For every one of these cases, there were several others that went unreported. In 2018, with the rising population and the decline in employment and the country’s unstable economy, these numbers may have doubled. And so also has the need to be not only security conscious but to have the right kinds of security operatives in one’s employ for situations when there’s not a lot you can do by yourself.
In the recent past, security guards were always nomadic Northerners who, most times, you’ll find, have not even the slightest of basic education. A number of them Muslims and usually offered a home/work post by the gate, it was always only a matter of time before your security post became a family house for nameless faces including women and children, many of whom you were sometimes unsure if they belonged to your security guard or one of his “brothers”.
Security in Nigeria is like the Will O’ Wisp in Irish folklore. It’s a huge lump of falsehood. No one is safe. Literally. As obtainable in a lot of other aspects of this puzzling society of ours, there are no structured security systems, existing institutions don’t work and yet newer ones are unveiled every other year, while this gangrene continues to fester, from petty bag snatching to murderous farming activities. You can’t leave your car on a street without a gate because someone could take your tyres or unscrew your side mirrors in the middle of the night and no one would ever find the culprit. But even within the confines of your gated compound, there are no guarantees that you are safe. The Nigerian police who claims they are our friends won’t help you because they can’t and the seemingly advanced national security agencies have either become the ones we are running from or are serving a select elite class who have the power and the resources to exert their control.
But what is even more worse is not being concerned with who you’ve stationed at your gate to allow or deny access into it because like in every other area, the Nigerian citizen is responsible for his own security either at their home, their business or social event.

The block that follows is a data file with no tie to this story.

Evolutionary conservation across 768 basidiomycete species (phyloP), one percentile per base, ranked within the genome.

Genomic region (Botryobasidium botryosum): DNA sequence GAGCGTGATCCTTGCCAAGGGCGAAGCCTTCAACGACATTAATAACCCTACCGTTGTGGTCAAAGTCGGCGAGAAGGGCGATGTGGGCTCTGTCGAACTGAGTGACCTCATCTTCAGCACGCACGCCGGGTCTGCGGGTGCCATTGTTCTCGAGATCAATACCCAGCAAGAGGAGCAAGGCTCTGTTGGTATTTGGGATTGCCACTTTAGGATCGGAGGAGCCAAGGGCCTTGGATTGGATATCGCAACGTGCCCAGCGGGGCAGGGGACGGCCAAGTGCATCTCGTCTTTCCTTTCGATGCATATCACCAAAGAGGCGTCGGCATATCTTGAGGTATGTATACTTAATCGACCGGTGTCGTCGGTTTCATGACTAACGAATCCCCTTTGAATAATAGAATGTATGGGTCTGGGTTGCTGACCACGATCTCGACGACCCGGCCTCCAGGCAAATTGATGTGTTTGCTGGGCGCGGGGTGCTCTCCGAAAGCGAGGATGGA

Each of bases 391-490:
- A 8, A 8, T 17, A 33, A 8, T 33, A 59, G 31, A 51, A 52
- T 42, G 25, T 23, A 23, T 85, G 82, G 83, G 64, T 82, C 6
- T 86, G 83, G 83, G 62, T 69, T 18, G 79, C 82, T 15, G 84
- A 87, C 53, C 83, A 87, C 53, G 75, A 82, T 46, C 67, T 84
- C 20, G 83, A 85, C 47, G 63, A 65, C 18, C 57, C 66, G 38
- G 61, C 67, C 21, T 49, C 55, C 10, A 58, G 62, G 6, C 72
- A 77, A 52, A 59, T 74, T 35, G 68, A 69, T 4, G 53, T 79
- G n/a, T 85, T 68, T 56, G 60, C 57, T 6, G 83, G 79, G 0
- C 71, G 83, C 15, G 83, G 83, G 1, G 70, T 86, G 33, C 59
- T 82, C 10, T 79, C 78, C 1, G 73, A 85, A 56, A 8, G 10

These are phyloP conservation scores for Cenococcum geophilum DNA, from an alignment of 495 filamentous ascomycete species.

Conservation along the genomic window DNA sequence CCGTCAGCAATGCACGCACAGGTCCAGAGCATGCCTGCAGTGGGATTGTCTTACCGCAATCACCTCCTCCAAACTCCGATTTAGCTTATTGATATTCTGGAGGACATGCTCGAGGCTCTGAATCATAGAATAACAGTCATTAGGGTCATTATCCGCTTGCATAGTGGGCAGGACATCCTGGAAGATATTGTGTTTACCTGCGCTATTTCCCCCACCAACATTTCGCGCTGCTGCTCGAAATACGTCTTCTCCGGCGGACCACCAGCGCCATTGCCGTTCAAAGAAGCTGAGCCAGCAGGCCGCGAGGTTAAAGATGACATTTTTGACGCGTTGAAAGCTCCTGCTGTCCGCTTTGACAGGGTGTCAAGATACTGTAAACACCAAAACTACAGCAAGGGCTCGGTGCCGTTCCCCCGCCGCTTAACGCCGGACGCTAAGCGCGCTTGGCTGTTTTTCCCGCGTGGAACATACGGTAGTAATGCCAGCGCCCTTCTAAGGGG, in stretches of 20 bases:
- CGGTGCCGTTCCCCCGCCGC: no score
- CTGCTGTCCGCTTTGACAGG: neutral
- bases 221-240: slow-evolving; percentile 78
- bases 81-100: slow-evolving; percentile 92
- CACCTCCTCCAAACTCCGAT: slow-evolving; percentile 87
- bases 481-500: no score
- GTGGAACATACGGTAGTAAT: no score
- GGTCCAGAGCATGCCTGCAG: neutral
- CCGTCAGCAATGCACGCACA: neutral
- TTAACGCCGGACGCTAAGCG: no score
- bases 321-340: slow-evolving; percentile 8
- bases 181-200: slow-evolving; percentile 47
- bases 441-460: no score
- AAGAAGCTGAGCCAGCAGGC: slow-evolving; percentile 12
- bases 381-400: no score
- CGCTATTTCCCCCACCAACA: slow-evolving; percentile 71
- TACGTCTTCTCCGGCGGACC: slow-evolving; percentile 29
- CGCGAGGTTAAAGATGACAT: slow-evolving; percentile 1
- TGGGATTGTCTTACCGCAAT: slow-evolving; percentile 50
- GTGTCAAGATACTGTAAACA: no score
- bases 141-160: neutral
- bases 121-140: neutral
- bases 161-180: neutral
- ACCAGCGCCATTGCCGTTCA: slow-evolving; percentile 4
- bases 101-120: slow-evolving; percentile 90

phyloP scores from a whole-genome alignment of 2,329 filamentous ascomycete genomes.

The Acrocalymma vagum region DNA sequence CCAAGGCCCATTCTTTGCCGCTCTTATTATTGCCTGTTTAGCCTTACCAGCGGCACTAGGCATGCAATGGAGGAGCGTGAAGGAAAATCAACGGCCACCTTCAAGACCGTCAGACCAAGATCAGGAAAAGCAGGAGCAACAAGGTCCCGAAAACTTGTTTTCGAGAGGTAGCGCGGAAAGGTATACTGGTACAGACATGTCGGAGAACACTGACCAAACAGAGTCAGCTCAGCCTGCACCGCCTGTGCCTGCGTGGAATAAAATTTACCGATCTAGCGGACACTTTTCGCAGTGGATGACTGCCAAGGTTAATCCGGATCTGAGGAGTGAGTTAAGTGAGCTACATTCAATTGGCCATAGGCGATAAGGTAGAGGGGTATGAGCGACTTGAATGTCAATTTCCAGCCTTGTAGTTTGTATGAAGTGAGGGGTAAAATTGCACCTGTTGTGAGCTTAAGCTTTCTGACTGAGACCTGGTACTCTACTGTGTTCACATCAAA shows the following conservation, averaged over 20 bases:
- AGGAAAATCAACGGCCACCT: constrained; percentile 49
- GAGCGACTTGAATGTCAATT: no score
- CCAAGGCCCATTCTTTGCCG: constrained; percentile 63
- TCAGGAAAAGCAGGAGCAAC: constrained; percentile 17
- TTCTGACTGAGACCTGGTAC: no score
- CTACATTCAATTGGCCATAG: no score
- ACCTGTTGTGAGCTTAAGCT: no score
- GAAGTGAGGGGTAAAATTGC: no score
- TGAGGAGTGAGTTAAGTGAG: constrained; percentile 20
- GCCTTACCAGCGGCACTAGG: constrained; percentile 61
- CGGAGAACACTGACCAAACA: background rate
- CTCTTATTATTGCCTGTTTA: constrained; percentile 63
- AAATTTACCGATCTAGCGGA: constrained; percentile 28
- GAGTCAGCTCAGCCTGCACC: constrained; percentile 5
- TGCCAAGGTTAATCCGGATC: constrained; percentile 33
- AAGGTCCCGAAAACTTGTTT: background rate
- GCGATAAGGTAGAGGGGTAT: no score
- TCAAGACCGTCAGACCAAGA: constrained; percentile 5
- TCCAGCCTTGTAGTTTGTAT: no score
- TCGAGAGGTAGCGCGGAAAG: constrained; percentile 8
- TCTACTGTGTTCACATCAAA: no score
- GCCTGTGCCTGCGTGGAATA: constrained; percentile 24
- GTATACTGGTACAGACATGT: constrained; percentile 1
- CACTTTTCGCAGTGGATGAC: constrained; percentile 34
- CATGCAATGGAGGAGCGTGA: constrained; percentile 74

As the kind of stories I recounted earlier started to become more popular, people began to really consider the irony of these arrangements. How was it that we were turning over our lives and properties into the hands of these men that we had no inkling where they came from, what lives they had lived in their past, why they multiplied so quickly, and who physically seemed incapable of killing even an intruding reptile. In time, a lot of homes and estates turned to security agencies to provide protection for their homes, at their events and so on. But the staff some of these agencies deploy, I believe, are no different from the usual illiterate “security guards” most Nigerian homes were used to.
So let’s say you ditch the act of employing an aboki who has no background that you are aware of, cannot piece together even one sentence in English, can’t remember faces of even your most regular visitor and who pants profusely after carrying your 25 litre jerry can of fuel from your car to the generator house. If the guards being provided by your security outfit aren’t physically fit, alert, able to communicate properly, and able to keep your business private, then you still have no security guard, just a really ineffective gate man or men depending on what is applicable. They have a way of trying to sell numbers, like the presence of five ill-equipped and incapable security guards are any better than the presence of two of them.
By the way, I insist that anyone who does any of the above is just a gate man (not a very effective one) and has no business being referred to as a security guard. Language is important. It might be the one thing that helps you stay consciously aware that your security is in your hands, ultimately. And this is very important.
Not all the security outfits get it wrong. Some do provide their clients with well-trained and skilled personnel who know there are different security protocols to take during an abduction and a robbery, for instance. But even these have become premium services these days.
Sometimes, our overtly religious stance doesn’t surprise me. There are situations that everyday Nigerians face that are just too insurmountable without the protection of the law or its executioners. An all-seeing, all-knowing, all-powerful presence, therefore, isn’t an accessory. Have you had similar experiences with your “security guards”? Share with us in the comment section.
*Not real name.
Image Credits: Culture Trip